The term “almost nonexpansive” has been used for different purposes by Nussbaum [60] and Rouhani [69]. Rouhani uses the term to indicate sequences, in the Hilbert space setting, that are asymptotically nonexpansive. Nussbaum’s definition is the closest in spirit and definition to ours, except that he defines to be locally almost nonexpansive when . In this context, see also [66]. At the risk of some confusion, we re-purpose the term here. Our definition of pointwise almost nonexpansiveness of at is stronger than calmness [68, Chapter 8.F] with constant since the inequality must hold for all pairs and , while for calmness the inequality would hold only for points and their projections onto . We have avoided the temptation to call this property “strong calmness” in order to make clearer the connection to the classical notions of (firm) nonexpansiveness. A theory based only on calm mappings, what one might call “weakly almost averaged/nonexpansive” operators is possible and would yield statements about the existence of convergent selections from sequences of iterated set-valued mappings. In light of the other requirement of the mapping that we will explore in Section 2.3, namely metric subregularity, this would illuminate an aesthetically pleasing and fundamental symmetry between requirements on and its inverse. We leave this avenue of investigation open. Our development of the properties of almost averaged operators parallels the treatment of averaged operators in [11].

Proposition 2.4 (characterizations of almost averaged operators).

Let , and let . The following are equivalent.

  1. is pointwise almost averaged at on with violation and averaging constant .

  2. is pointwise almost nonexpansive at on with violation .

  3. For all and it holds that

    (19)

Consequently, if is pointwise almost averaged at on with violation and averaging constant then is pointwise almost nonexpansive at on with violation at most .

Proof.

This is a slight extension of [11, Proposition 4.25]. ∎

Example 2.5 (alternating projections).

Let for the closed sets and defined below.

  1. If and are convex, then is nonexpansive and averaged (i.e. pointwise everywhere, no violation).

  2. Packman eating a piece of pizza:

    The mapping is not almost nonexpansive on any neighborhood for any finite violation at , but it is pointwise nonexpansive (no violation) at and nonexpansive at all on small enough neighborhoods of these points.

  3. is pointwise averaged at when

    This illustrates that whether or not and have points in common is not relevant to the property.

  4. is not pointwise almost averaged at for any when

    In light of Example 2.2, this shows that the pointwise almost averaged property is incompatible with inhomogeneous fixed points (see Proposition 2.6).     

Proposition 2.6 (pointwise single-valuedness of pointwise almost nonexpansive mappings).

If is pointwise almost nonexpansive on at with violation , then is single-valued at . In particular, if (that is ) then .

Proof.

By the definition of pointwise nonexpansive on at , it holds that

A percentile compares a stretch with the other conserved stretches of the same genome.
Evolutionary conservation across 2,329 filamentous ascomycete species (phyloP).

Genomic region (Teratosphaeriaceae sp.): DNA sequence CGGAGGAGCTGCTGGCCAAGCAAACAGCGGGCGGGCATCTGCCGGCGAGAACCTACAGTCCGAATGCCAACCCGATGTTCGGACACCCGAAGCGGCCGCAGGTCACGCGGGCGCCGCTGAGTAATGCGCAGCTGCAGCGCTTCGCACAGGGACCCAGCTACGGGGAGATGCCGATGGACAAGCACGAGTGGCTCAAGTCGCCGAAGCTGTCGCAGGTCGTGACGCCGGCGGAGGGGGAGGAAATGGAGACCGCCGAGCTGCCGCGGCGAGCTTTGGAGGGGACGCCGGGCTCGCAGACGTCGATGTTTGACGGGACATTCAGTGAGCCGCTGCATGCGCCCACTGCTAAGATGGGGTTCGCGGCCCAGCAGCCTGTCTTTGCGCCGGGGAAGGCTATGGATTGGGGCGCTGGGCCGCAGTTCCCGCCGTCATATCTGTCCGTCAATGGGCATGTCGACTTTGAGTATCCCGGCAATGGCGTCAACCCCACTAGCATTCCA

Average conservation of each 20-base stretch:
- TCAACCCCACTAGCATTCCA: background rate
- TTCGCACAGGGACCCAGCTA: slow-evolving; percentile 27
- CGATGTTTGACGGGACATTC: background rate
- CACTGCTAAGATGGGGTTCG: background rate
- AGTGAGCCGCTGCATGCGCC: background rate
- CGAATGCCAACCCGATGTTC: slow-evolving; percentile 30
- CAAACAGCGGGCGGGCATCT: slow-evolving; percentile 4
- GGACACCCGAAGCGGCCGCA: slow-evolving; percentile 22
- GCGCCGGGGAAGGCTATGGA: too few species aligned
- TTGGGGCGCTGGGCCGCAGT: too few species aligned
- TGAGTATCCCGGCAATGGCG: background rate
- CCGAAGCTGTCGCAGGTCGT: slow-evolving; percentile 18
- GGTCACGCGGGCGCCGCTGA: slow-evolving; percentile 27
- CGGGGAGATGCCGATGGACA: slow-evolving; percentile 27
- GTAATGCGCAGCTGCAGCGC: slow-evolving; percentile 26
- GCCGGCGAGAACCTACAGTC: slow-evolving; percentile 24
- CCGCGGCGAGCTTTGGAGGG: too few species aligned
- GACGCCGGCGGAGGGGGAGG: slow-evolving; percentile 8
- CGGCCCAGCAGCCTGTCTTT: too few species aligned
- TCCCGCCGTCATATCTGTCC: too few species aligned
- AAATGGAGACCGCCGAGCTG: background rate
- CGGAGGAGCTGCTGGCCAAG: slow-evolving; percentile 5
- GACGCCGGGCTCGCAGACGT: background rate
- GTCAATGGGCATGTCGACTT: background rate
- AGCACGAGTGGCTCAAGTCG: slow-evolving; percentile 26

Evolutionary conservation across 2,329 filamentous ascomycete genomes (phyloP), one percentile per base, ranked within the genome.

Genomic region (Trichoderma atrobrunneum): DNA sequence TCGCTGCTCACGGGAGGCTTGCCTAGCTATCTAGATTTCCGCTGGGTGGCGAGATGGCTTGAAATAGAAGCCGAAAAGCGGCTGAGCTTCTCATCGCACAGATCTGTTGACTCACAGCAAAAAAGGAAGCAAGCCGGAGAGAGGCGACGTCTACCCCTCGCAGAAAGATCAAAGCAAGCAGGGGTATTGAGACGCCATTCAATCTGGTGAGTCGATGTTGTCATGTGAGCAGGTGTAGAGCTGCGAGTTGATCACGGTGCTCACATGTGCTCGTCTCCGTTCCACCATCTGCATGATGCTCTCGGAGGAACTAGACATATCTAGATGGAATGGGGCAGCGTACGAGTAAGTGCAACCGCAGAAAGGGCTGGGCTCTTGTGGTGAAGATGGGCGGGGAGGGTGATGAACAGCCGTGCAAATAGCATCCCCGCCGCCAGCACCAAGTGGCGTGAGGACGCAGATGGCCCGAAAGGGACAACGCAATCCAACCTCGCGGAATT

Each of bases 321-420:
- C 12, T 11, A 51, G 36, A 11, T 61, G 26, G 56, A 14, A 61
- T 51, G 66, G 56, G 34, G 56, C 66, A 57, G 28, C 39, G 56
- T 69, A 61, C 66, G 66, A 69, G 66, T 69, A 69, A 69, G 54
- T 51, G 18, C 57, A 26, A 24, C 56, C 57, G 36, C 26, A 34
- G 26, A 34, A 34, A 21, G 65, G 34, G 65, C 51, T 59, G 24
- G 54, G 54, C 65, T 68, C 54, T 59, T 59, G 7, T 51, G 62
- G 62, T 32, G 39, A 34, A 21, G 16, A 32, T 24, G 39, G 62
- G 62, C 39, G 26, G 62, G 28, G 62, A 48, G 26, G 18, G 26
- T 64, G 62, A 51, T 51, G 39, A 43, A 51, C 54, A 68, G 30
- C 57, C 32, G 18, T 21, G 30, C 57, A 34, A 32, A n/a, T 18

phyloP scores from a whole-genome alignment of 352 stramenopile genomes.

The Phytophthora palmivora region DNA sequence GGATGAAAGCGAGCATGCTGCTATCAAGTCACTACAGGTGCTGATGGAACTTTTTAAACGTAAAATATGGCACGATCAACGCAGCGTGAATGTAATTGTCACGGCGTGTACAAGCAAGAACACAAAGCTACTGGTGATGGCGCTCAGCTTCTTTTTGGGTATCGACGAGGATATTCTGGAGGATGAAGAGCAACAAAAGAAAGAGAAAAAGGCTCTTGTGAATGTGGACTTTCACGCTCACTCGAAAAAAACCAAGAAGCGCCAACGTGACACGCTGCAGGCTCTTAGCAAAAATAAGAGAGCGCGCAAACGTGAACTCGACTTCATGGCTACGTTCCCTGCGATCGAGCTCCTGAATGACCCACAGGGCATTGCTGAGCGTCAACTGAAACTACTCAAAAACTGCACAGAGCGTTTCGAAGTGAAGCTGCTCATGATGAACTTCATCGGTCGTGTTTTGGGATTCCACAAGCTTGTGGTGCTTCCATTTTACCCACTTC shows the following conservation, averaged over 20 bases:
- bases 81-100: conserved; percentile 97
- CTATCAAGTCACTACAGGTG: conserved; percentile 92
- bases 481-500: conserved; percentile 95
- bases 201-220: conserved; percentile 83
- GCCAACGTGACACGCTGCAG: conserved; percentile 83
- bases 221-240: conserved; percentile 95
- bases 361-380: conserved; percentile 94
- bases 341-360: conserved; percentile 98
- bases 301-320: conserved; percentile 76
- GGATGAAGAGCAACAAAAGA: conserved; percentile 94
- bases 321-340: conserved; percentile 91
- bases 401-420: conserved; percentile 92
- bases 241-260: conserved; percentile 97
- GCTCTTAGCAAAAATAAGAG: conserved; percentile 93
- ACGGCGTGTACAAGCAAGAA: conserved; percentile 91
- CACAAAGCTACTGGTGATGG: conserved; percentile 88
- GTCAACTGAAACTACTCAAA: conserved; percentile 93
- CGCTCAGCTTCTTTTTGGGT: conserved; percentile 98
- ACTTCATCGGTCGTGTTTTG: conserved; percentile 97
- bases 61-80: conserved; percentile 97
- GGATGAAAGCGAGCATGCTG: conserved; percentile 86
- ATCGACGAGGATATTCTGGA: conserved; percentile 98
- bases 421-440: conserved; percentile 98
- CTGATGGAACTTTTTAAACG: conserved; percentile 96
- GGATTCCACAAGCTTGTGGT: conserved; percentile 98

for all and . In particular, setting gives yields

That is, and hence we conclude that is single-valued at . ∎

Example 2.7 (pointwise almost nonexpansive mappings not single-valued on neighborhoods).

Although a pointwise almost nonexpansive mapping is single-valued at the reference point, it need not be single-valued on neighborhoods of the reference points. Consider, for example, the coordinate axes in ,

The metric projector is single-valued and even pointwise nonexpansive (no almost) at every point in , but multivalued on .

Almost firmly nonexpansive mappings have particularly convenient characterizations. In our development below and thereafter we use the set to denote the collection of points at which the property holds. This is useful for distinguishing points where the regularity holds from other distinguished points, like fixed points. In Section 2.3 the set is used to isolate a subset of fixed points. The idea here is that the properties needed to quantify convergence need not hold on the space where a problem is formulated, but may only hold on a subset of this space where the iterates of a particular algorithm may be, naturally, confined. This is used in [3] to achieve linear convergence results for the alternating directions method of multipliers algorithm. Alternatively, can also include points that are not fixed points of constituent operators in an algorithm, but are closely related to fixed points. One example of this is local best approximation points, that is, points in one set that are locally nearest to another. In section 3.1 we will need to quantify the violation of the averaging property for a projector onto a nonconvex set at points in another set, say , that are locally nearest points to . This will allow us to tackle inconsistent feasibility where the alternating projections iteration converges not to the intersection, but to local best approximation points.

Proposition 2.8 (almost firmly nonexpansive mappings).

Let be nonempty and . The following are equivalent.

  1. is pointwise almost firmly nonexpansive on at all with violation .

  2. The mapping given by

    (20)

    is pointwise almost nonexpansive on at all with violation , that is, can be written as

    (21)
  3. for all , and all at each whenever .

  4. Let be a mapping whose resolvent is , i.e., . At each , for all , and , the points and are in where and , and satisfy

    (22)
Proof.

12: Follows from Proposition 2.4 when .

23: Note first that at each and